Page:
As a natural plant growth hormone, ethylene is found in decaying plant material, combustion exhaust and smoke. There are treatments with inhibitors that make sense for a large-scale crop. For the rest of us, prevention is key. That means being cognizant of sources and avoiding them as much as possible. The most obvious is emptying the leaves and stems left over from stripping stems. Where I also discovered a problem is hanging bunches for drying in the same space I’m working. Once I added two fans to the space and kept the windows open, that improved. Consider space heaters a liability too.

Flowers should not be kept in the same coolers as fruit and vegetables, but especially not fruit. The area we don’t necessarily think is a problem is transporting flowers, especially in the back of a pickup truck under a cover. Older models don’t always seal completely on the tailgate. If flowers are trapped with ethylene-producing produce in a truck, there can be damage.

For afternoon deliveries, it’s sometimes necessary to pull the vehicle into a garage with the air conditioner running to cool it. If this is your workspace or it’s connected to it, the exhaust contains ethylene.

Who you are set up next to at a market makes a difference. Food trucks are problematic for a flower display because they usually have generators running the whole event. Even the wood-fired pizza trailer is a source. To know what to protect, there are many lists of impacted flowers online.

Most flowers grow in full sun most happily, but once they are cut this changes. Sun damage is the stealthiest of the these three but is equally as harmful. It breaks down the tissue and does not show up for a day or two. I don’t love setting up at events where I need my tent; as the sun moves across the sky, the orientation of the display needs to be adjusted every hour. It is tempting to set out a bucket of sunflowers or gladiola in front of a tent leg to gain attention from passersby. Unfortunately, it just makes the flowers unsellable.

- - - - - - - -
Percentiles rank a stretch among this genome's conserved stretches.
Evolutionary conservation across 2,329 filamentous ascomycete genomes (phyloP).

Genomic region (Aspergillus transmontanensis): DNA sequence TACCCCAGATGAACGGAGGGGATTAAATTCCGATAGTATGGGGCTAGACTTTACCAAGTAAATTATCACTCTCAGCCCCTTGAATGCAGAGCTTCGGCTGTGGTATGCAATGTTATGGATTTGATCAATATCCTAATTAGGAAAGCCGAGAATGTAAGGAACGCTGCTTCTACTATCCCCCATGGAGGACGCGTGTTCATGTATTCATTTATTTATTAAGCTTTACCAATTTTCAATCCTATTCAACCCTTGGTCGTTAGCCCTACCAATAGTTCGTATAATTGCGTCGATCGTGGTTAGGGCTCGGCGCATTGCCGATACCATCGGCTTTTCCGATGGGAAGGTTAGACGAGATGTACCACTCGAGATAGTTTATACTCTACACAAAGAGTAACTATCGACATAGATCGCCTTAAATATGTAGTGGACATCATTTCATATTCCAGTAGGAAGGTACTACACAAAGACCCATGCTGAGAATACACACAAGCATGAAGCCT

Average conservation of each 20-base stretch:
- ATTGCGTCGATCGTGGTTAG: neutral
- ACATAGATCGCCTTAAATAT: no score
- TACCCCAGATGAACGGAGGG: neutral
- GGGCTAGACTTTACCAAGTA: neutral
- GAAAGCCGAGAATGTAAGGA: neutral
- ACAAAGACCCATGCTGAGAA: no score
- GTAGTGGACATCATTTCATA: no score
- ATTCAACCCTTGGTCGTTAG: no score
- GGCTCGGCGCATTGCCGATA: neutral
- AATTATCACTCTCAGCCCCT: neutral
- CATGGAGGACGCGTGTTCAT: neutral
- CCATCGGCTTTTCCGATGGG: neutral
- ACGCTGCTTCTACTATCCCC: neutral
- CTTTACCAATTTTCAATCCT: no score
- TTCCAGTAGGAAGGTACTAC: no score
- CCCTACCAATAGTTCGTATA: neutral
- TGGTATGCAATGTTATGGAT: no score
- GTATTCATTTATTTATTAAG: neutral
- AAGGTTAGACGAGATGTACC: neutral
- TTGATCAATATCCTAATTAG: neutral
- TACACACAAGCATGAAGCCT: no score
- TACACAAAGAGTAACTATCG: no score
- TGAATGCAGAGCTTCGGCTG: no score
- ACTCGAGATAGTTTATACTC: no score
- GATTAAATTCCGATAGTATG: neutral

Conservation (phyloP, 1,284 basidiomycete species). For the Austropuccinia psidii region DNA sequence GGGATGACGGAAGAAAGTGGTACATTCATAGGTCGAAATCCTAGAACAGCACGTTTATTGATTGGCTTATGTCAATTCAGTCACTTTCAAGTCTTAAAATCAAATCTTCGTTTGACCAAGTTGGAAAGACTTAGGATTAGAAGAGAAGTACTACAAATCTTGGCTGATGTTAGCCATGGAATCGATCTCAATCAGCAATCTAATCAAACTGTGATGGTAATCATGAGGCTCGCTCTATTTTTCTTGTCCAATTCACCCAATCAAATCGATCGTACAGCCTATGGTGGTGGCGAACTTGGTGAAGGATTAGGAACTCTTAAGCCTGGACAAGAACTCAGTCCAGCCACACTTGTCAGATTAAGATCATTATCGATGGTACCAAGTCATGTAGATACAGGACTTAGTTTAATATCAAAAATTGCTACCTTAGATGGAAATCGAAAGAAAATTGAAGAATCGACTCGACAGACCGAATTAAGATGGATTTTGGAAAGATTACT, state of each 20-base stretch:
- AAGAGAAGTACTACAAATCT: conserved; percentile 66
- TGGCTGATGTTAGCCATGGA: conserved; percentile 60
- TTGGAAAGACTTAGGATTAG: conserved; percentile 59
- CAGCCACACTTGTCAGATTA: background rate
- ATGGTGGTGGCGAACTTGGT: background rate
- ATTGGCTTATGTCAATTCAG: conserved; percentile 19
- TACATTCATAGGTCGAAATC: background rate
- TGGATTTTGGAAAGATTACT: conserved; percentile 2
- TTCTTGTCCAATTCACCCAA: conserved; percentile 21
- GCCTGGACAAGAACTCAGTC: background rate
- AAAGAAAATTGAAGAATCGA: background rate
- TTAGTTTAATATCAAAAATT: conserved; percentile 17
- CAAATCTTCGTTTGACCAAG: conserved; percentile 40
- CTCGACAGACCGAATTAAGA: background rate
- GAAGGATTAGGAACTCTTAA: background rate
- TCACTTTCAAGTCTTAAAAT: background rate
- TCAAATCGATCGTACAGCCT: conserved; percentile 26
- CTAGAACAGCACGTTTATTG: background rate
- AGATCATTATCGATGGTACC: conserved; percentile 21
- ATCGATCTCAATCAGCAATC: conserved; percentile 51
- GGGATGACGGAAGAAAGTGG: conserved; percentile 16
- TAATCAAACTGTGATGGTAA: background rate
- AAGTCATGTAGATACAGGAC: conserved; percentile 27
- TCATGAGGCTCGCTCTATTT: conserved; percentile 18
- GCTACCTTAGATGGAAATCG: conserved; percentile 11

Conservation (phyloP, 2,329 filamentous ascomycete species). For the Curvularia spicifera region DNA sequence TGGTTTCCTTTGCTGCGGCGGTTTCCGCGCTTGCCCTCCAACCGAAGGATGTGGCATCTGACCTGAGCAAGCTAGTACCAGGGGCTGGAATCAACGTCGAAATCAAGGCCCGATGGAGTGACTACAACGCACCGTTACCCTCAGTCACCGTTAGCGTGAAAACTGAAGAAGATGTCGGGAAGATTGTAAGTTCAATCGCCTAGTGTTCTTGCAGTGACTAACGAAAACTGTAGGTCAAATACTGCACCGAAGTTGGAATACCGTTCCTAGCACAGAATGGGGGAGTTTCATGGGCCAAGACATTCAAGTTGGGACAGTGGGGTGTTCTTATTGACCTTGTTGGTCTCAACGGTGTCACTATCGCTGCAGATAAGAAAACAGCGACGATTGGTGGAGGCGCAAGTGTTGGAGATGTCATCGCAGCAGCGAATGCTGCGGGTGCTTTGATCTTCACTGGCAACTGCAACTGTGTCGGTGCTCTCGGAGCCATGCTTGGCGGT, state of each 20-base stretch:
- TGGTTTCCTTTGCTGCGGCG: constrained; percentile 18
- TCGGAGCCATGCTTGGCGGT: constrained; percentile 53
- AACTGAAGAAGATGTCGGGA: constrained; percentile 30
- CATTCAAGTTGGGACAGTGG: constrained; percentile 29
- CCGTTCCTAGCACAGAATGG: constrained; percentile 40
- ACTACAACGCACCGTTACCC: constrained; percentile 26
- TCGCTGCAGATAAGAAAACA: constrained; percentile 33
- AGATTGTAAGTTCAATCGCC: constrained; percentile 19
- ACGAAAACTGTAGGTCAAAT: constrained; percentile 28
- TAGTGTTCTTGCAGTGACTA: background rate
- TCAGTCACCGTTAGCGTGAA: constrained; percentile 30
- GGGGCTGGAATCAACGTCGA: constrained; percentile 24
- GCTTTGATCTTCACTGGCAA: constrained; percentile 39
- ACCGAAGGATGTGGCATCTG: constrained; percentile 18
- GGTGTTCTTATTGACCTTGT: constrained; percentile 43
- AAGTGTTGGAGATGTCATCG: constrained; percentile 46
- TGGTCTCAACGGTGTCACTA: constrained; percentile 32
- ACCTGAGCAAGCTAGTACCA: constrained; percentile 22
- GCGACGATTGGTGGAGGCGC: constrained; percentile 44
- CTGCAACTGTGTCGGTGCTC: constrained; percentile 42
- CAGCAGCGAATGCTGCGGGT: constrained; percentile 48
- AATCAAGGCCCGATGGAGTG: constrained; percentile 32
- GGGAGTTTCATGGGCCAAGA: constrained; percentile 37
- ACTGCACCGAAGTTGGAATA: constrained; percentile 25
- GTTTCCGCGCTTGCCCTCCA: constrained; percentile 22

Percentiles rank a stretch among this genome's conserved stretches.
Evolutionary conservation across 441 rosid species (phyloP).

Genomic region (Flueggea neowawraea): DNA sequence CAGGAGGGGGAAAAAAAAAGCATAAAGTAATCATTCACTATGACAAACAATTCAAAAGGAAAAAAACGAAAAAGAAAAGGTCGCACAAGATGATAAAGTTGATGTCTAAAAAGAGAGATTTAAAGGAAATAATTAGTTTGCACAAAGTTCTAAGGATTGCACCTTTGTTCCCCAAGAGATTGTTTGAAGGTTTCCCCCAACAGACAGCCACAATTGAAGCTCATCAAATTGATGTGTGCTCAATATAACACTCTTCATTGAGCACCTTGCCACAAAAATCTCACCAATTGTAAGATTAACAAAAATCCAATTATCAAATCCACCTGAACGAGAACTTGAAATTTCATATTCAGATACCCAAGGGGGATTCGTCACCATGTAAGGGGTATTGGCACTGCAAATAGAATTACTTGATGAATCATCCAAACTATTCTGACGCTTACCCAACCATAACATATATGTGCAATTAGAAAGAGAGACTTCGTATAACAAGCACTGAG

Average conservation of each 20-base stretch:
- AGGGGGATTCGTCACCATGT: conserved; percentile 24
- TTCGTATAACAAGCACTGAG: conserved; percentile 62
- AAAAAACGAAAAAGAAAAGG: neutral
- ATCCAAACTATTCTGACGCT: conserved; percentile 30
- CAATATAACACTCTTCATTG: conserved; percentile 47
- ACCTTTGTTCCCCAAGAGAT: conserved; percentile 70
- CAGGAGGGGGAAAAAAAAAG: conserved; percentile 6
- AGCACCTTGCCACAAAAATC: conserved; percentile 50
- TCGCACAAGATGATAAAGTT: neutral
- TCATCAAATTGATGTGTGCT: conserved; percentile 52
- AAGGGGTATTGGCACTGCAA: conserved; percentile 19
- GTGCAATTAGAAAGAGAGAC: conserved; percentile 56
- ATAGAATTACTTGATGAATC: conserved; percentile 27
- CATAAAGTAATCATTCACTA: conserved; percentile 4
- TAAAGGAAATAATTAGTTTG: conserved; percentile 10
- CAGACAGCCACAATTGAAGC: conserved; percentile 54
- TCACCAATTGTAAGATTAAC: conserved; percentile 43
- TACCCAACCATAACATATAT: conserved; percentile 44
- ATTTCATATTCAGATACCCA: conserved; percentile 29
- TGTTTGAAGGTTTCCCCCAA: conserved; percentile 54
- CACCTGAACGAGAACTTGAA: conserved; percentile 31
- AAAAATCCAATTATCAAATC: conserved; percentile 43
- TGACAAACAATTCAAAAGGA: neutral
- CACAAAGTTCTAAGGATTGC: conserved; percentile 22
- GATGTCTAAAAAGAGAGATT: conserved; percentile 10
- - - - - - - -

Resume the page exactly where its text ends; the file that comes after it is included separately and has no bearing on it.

This is tissue damage on tulip petals after being on a sunny window for three hours. This did not show up until the next day.

While transporting, windows in a vehicle are challenging. Even tinted windows can intensify the sunlight. At this point, I can pack my SUV based on the time of day and direction I’m driving to protect the flowers. Just a half-hour drive with sun streaming in the window can cause significant damage.

Farm stands are where I see the most challenges for keeping flowers out of the sunlight. We want to use the flowers themselves to draw attention to the stand, but there has to be some sort of covering protecting them. A north-facing three-sided structure is ideal but not always an option. For security reasons, many farms are building or buying a shed with a door and lock. Making people walk in to purchase also helps keep flowers safe from the sun.

The key to improving quality and preventing damage from these three areas is being aware of the environment and creating protocols to protect our valuable cut flowers. Sometimes damage happens during transportation or display, making them unsellable. Shrinkage is costly to our operations at every level, from harvest through the sale. Looking forward to next season, now is a great time to fix mistakes, be more efficient and be more competent in handling cut flowers. These are not areas where we can take shortcuts.